"During the latter part of the year we had Northwestern, Illinois and Michigan, and they all played a spread offense so you could kind of game plan using the same kind of plan for each team," OSU safety Kurt Coleman said. "It does make it easier. But the coaches do a good job of getting us ready. We prepare all week. This whole offseason, you study the teams so you know what you're getting into, so it's not a surprise but it's definitely a changeup."
A look at the Big Ten statistics shows that offensive production in the league a season ago wasn't tied to the style of offense a team ran. The top three yardage gainers in conference games – Illinois, Penn State and Wisconsin, in that order – run, respectively, a spread, a hybrid offense that combines pro-style and spread principles, and a straight pro-style offense.
The top scoring offense was Penn State, which was followed by a tie between Iowa – a pro-style offense – and Ohio State, which ran a hybrid offense. Illinois was right behind.
That's because, the Big Ten defenders said, each type of offense has its tough points to defend. Spread offenses, obviously, lengthen the field horizontally and force defenders to make plays in space.
"I really don't like playing against the spread, to tell you the truth," Iowa linebacker Pat Angerer said. "Especially getting those fast guys running around, it's kind of tough. Any time we play against a spread offense, it's kind of tough. The whole thing is if everybody does their job, we shouldn't have a problem defending it, but that isn't really always the case."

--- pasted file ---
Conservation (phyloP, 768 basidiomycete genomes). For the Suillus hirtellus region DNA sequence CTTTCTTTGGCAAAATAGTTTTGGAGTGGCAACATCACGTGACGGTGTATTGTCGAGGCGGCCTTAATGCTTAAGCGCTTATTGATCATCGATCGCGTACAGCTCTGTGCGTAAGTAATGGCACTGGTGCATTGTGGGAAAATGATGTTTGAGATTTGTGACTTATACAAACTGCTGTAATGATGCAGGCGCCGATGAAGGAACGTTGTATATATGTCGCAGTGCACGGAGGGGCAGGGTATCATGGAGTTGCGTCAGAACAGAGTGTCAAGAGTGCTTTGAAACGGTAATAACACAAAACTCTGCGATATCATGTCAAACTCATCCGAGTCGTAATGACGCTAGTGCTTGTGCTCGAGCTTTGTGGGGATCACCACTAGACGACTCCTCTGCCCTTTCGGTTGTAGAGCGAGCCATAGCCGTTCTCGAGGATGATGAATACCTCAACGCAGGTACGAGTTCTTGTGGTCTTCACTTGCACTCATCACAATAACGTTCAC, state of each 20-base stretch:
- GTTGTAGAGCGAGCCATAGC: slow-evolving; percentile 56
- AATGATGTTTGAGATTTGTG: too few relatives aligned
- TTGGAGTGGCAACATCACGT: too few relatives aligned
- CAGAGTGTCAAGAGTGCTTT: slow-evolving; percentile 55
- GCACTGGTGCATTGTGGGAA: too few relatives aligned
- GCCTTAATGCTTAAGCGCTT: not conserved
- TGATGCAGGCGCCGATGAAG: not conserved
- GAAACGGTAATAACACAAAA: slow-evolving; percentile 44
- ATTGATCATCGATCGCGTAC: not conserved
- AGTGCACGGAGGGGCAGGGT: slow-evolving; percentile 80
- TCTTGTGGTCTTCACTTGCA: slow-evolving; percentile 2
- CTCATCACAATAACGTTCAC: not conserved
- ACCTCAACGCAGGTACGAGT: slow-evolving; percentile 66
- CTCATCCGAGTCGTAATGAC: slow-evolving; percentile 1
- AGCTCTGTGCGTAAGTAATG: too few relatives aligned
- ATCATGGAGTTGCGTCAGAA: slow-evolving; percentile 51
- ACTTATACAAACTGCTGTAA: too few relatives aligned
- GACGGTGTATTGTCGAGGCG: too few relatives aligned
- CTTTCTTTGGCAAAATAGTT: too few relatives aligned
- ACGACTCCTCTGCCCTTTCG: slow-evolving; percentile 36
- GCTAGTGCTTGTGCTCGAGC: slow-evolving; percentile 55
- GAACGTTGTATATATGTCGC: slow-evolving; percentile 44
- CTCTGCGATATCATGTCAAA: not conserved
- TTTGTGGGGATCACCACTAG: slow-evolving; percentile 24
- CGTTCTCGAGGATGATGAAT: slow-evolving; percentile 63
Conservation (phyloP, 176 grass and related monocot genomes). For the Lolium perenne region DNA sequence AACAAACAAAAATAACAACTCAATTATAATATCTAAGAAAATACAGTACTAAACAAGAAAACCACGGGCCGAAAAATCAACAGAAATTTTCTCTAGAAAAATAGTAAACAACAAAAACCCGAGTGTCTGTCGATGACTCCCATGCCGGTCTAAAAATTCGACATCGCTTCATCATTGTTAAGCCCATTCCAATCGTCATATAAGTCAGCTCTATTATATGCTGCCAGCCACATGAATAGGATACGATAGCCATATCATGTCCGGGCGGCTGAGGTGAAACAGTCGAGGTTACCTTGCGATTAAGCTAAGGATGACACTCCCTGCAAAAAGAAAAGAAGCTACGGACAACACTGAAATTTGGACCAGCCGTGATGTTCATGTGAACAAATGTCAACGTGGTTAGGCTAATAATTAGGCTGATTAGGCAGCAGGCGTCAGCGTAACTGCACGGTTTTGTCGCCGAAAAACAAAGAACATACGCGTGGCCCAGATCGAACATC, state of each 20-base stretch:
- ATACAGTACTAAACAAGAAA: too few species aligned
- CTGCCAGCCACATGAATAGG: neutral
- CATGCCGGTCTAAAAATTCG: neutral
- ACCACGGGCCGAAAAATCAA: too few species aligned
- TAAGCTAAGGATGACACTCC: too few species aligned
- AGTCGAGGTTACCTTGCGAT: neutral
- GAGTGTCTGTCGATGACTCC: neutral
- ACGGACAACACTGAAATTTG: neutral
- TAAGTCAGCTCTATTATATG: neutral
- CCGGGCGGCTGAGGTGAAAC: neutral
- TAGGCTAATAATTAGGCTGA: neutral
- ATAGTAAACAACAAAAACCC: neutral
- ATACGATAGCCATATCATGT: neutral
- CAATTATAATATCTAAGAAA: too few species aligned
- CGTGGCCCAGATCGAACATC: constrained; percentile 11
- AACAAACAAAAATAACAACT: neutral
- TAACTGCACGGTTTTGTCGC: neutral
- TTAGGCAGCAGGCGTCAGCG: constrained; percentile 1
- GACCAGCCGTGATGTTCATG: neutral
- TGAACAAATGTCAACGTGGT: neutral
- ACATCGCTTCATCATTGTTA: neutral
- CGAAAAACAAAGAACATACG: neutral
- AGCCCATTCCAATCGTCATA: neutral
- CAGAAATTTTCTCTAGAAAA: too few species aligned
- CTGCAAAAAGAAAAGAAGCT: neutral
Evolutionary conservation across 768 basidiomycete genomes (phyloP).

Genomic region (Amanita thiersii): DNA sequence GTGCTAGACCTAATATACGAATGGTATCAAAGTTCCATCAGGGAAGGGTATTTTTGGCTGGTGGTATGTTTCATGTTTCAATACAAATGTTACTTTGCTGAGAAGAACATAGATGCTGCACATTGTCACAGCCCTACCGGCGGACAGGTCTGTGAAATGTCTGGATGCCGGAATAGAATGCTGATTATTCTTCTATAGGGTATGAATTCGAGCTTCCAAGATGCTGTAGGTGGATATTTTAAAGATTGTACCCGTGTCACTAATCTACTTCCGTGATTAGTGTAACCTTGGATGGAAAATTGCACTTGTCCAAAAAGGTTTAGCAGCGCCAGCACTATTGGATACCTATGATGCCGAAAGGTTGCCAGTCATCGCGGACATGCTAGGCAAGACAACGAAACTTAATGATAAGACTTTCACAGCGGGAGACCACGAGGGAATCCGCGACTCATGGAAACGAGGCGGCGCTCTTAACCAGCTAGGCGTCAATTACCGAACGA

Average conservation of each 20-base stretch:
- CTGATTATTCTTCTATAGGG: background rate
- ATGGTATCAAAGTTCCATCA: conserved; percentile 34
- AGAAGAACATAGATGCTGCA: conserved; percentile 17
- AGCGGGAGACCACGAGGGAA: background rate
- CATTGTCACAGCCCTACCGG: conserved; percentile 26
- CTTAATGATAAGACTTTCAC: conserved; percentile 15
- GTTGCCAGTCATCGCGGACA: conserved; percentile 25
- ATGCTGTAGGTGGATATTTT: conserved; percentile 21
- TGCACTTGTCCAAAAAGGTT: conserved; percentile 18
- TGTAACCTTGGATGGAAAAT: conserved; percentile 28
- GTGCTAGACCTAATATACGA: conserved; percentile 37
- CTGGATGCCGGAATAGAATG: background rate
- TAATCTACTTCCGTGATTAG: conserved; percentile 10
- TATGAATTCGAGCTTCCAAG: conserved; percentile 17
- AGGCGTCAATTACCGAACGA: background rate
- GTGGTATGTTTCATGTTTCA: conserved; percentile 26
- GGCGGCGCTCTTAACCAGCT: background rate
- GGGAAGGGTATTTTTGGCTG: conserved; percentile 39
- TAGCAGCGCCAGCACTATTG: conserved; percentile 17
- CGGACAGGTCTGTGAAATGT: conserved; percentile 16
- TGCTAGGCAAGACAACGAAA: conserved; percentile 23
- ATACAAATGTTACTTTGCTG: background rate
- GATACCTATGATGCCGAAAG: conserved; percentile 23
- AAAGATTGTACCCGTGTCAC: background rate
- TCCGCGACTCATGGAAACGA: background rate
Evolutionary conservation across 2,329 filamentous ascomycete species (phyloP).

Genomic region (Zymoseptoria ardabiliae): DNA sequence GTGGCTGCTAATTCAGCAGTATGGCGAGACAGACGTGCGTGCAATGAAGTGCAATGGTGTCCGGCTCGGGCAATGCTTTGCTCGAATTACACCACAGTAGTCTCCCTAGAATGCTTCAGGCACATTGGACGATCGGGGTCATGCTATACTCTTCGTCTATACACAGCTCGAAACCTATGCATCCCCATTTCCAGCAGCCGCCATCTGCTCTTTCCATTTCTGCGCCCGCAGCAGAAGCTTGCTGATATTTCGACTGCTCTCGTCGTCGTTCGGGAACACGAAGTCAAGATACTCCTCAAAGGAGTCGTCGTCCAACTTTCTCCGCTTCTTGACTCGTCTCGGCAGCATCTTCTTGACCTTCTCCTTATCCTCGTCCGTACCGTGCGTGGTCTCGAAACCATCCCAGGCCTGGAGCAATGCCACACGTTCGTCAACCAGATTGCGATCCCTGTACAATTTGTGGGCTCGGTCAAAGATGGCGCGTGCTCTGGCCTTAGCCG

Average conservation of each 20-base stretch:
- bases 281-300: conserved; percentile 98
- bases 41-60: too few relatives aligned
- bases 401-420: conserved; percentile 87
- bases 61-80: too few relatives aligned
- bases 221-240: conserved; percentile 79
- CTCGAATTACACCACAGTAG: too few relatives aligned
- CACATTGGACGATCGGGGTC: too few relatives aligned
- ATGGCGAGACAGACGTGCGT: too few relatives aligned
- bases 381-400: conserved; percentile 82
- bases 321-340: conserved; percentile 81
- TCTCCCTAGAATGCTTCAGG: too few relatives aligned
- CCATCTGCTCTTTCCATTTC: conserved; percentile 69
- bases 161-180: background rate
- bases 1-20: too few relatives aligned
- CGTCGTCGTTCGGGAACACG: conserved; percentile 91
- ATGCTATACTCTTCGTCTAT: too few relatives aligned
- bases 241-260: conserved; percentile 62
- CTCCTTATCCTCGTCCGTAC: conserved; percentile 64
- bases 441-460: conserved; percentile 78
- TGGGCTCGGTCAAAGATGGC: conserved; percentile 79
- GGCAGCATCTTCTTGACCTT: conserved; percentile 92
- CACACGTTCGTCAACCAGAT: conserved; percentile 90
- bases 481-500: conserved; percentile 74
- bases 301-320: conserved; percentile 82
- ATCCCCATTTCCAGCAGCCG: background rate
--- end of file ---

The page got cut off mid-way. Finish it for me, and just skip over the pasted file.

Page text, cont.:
Pro-style offenses, like the one so proudly run by Wisconsin and head coach Bret Bielema, aren't as complicated because of deception, but they can do a lot to keep defenses honest. The Badgers do it through a running game that averaged 4.6 yards per carry a season ago.
"They do a lot of things, too," said Lee, who helped out the Penn State coaches last season while he was out with a knee injury. "When you have a guy like P.J. Hill, who was a tough running back, and you have a big offensive line and they're running power and they're pushing you around, changing the line of scrimmage, no matter what that's still going to be 5 or 6 yards (per play) if they're really pushing you around. That's the same thing with a spread team throwing the bubble (screen) and getting 5 yards outside."
One Stands Above The Rest
But one school's offense lapped the rest of the field when it came to mentions as the trickiest and perhaps most maddening to prepare for in the league.
That scheme belongs to the Illinois Fighting Illini.